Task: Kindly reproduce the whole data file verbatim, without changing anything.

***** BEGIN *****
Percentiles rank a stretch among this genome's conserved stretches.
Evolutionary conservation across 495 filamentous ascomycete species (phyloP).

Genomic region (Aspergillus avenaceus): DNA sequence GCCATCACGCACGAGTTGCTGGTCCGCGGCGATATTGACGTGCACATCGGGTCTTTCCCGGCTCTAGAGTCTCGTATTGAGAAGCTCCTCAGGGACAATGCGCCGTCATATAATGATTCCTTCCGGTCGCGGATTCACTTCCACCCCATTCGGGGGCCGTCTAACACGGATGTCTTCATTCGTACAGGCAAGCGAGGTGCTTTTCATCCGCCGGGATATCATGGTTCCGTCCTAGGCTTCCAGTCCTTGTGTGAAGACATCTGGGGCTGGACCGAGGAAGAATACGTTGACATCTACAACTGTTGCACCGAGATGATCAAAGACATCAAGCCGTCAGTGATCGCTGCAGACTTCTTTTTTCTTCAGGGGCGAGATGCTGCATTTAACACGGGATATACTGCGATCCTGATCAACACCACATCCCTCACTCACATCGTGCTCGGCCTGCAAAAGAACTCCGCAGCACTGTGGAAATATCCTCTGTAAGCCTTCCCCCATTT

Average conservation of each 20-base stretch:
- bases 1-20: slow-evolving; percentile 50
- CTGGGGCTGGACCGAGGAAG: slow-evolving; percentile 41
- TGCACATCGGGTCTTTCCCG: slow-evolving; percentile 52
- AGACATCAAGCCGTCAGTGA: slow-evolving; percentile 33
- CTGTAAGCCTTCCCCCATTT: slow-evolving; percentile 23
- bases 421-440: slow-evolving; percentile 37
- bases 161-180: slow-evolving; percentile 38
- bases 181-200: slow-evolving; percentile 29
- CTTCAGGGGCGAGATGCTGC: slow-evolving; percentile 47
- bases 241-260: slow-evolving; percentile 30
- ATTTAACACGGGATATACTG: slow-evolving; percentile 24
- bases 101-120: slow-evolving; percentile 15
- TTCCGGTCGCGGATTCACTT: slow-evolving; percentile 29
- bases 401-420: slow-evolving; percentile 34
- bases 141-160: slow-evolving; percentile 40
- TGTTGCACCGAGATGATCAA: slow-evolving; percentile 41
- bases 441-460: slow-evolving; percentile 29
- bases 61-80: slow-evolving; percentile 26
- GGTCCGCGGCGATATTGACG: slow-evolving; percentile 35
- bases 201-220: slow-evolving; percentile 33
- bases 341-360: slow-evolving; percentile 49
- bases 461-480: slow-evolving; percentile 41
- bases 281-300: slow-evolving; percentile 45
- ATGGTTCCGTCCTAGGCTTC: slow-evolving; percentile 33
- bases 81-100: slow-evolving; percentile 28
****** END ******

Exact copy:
Percentiles rank a stretch among this genome's conserved stretches.
Evolutionary conservation across 495 filamentous ascomycete species (phyloP).

Genomic region (Aspergillus avenaceus): DNA sequence GCCATCACGCACGAGTTGCTGGTCCGCGGCGATATTGACGTGCACATCGGGTCTTTCCCGGCTCTAGAGTCTCGTATTGAGAAGCTCCTCAGGGACAATGCGCCGTCATATAATGATTCCTTCCGGTCGCGGATTCACTTCCACCCCATTCGGGGGCCGTCTAACACGGATGTCTTCATTCGTACAGGCAAGCGAGGTGCTTTTCATCCGCCGGGATATCATGGTTCCGTCCTAGGCTTCCAGTCCTTGTGTGAAGACATCTGGGGCTGGACCGAGGAAGAATACGTTGACATCTACAACTGTTGCACCGAGATGATCAAAGACATCAAGCCGTCAGTGATCGCTGCAGACTTCTTTTTTCTTCAGGGGCGAGATGCTGCATTTAACACGGGATATACTGCGATCCTGATCAACACCACATCCCTCACTCACATCGTGCTCGGCCTGCAAAAGAACTCCGCAGCACTGTGGAAATATCCTCTGTAAGCCTTCCCCCATTT

Average conservation of each 20-base stretch:
- bases 1-20: slow-evolving; percentile 50
- CTGGGGCTGGACCGAGGAAG: slow-evolving; percentile 41
- TGCACATCGGGTCTTTCCCG: slow-evolving; percentile 52
- AGACATCAAGCCGTCAGTGA: slow-evolving; percentile 33
- CTGTAAGCCTTCCCCCATTT: slow-evolving; percentile 23
- bases 421-440: slow-evolving; percentile 37
- bases 161-180: slow-evolving; percentile 38
- bases 181-200: slow-evolving; percentile 29
- CTTCAGGGGCGAGATGCTGC: slow-evolving; percentile 47
- bases 241-260: slow-evolving; percentile 30
- ATTTAACACGGGATATACTG: slow-evolving; percentile 24
- bases 101-120: slow-evolving; percentile 15
- TTCCGGTCGCGGATTCACTT: slow-evolving; percentile 29
- bases 401-420: slow-evolving; percentile 34
- bases 141-160: slow-evolving; percentile 40
- TGTTGCACCGAGATGATCAA: slow-evolving; percentile 41
- bases 441-460: slow-evolving; percentile 29
- bases 61-80: slow-evolving; percentile 26
- GGTCCGCGGCGATATTGACG: slow-evolving; percentile 35
- bases 201-220: slow-evolving; percentile 33
- bases 341-360: slow-evolving; percentile 49
- bases 461-480: slow-evolving; percentile 41
- bases 281-300: slow-evolving; percentile 45
- ATGGTTCCGTCCTAGGCTTC: slow-evolving; percentile 33
- bases 81-100: slow-evolving; percentile 28